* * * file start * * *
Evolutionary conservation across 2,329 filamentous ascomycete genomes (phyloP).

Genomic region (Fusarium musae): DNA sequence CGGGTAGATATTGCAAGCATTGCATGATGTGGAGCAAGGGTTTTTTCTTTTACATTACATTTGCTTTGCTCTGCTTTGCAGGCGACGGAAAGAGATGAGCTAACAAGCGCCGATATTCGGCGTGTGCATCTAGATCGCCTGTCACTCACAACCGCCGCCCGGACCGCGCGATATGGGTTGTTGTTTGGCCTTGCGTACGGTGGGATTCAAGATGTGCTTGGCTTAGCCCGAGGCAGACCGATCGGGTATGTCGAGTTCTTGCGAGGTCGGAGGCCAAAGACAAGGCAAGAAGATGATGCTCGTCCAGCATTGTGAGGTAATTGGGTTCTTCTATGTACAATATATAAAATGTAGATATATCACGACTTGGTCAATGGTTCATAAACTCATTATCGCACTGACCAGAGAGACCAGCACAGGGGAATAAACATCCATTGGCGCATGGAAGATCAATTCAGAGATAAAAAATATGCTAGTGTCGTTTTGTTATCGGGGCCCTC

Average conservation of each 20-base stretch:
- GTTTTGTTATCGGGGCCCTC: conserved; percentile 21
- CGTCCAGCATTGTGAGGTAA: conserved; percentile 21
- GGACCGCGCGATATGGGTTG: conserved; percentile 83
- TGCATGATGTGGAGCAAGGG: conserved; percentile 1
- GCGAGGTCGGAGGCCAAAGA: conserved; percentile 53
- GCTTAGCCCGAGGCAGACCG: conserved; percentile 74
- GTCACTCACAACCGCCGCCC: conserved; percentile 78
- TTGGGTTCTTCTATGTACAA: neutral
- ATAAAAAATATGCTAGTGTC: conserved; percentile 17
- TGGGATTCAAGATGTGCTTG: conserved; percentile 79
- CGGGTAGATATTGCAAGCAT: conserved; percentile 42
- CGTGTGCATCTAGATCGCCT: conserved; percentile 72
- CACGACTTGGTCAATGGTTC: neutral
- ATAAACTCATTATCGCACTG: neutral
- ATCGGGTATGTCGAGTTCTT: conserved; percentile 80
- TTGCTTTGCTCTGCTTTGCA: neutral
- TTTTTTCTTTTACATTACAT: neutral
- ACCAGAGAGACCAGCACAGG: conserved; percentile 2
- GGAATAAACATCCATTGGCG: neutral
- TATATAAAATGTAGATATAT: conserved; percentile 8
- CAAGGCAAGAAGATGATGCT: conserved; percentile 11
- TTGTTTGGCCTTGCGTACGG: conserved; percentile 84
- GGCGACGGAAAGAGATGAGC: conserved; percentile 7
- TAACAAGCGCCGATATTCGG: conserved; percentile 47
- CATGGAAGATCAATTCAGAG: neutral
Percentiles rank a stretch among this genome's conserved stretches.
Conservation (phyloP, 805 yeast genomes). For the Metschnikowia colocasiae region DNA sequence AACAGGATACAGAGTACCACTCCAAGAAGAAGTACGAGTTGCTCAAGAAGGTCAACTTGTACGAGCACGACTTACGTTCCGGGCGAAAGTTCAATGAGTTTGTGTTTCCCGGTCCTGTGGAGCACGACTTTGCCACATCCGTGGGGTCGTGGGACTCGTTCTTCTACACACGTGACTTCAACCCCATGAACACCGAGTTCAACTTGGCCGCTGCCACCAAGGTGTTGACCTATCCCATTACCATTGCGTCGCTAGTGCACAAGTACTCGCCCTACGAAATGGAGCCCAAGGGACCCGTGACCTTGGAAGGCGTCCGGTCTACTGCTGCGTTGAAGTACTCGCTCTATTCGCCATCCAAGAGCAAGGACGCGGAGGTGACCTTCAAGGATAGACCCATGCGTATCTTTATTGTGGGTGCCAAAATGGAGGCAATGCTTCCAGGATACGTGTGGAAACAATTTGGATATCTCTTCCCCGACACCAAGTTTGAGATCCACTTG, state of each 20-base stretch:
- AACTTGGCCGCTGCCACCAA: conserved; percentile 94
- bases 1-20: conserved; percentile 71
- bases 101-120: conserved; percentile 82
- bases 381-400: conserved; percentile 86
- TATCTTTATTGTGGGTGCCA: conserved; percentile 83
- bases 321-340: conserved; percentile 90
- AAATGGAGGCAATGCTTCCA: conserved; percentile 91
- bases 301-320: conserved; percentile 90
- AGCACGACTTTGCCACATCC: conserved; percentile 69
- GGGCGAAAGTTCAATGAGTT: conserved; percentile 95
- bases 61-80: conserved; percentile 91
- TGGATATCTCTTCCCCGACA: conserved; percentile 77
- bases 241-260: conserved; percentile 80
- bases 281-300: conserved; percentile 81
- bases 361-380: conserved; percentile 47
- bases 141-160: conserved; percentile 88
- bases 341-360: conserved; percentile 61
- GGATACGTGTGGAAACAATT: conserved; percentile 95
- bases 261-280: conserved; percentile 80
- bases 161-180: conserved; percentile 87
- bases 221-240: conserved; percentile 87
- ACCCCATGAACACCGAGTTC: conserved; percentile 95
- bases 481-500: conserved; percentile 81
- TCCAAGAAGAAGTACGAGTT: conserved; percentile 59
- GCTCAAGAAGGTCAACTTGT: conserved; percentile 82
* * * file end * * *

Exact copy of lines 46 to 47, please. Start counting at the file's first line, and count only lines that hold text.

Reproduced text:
- bases 141-160: conserved; percentile 88
- bases 341-360: conserved; percentile 61